The revolutionary history of Prague’s first jazz hall
The Reduta Jazz Club is an iconic Prague concert hall with a wide international reputation. The first of its kind in Europe, Reduta’s story tells the enduring and passionate traits of Czech culture.
Back on the history of this revolutionary place.
The Reduta Jazz Club was born in the turbulent 20th century in then Czechoslovakia. During these dramatic years, Europe faced two world wars, the Cold War and many other conflicts which destroyed, repressed and seriously altered the cultural landscapes of the region.
In the midst of this, the Czech Republic was forced to continually reinvent itself, redefine its borders and political allies, and it was out of this atmosphere of uncertainty that Reduta was born. The first of its kind in Europe, Reduta opened in 1957 through a commitment to the owner’s art and other budding artists in Prague.
From its opening, the Reduta Jazz Club has become an icon in Prague. It represented a venue for expression in an era of political conformity, and this resulted in some of the most exciting jazz and cabaret performances of the era.
The iconic performance style here was “Text-Appeals”: a literary cabaret that fused improvisations into words and music. Through this fusion of art forms, Reduta saw names like Jiří Suchý, Ivan Vyskočil, Jiří Stivín and Martin Kratochvíl under one roof.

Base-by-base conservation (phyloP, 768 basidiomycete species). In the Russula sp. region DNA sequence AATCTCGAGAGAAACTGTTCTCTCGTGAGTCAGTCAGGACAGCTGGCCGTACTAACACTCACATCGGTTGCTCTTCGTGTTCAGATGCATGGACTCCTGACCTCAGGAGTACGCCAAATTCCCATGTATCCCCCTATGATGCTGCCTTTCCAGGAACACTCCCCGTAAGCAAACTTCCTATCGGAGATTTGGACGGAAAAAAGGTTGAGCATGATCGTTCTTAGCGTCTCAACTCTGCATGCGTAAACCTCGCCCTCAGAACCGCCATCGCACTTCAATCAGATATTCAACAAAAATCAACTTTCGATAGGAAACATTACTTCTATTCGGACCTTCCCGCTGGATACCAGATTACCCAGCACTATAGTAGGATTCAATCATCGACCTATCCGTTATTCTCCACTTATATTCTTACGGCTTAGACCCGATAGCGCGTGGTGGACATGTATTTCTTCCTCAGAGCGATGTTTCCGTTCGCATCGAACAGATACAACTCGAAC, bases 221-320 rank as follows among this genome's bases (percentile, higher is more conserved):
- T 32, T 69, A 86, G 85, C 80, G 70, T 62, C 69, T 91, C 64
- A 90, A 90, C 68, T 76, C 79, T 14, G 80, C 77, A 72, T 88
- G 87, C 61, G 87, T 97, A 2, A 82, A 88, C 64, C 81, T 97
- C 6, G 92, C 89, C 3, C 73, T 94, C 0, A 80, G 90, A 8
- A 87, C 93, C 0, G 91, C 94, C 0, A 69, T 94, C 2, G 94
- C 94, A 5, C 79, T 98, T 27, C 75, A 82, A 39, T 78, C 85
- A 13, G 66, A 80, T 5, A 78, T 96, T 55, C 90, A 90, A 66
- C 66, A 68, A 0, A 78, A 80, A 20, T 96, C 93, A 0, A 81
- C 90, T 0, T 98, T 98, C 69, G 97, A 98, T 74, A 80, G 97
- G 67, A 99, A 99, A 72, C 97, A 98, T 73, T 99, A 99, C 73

During the years under the political leadership of Alexander Dubček, the jazz club suffered from the normalization policies that were applied. These saw the government take tighter control over culture and daily life, and so the relative freedom that had allowed Reduta to flourish was slowly being suppressed.
In decline compared to what it had become, Reduta has maintained its reputation as a small cultural oasis and point of resistance. In an effort to further suppress this rebel status, the jazz club lost private property and was bought out by a larger agency.
Ironically, however, it was this transition that would make the Reduta Jazz Club even more central as a socio-political meeting place. The international status of the new owners brought names such as Wynton Marsalis, Chris Barber and Aki Takase to the Reduta scene, and with it the political and artistic elite were able to meet in Prague.
Despite the battle against thick and thin, the Reduta Jazz Club had flourished as a place of free expression and artistic discovery.
Reduta Jazz Club Today
Since the Velvet Revolution and the start of today’s Czech Republic, the Reduta Jazz Club has maintained its status as a place “where political and cultural people meet”.
A perfect symbol for this occurred in 1994 when Bill Clinton jumped on stage to play tenor saxophone in one of the jam sessions.
The venue offers theater and jazz programs and hosts other musical evenings such as mainstream, funky, fusion, Latin, blues, soul and gospel.
Supporting aspiring musicians and industry, Reduta also organizes competitions, jam nights and festivals for musicians of different skill levels. The theater offers a range of shows, including the famous Black Light Theater in Prague.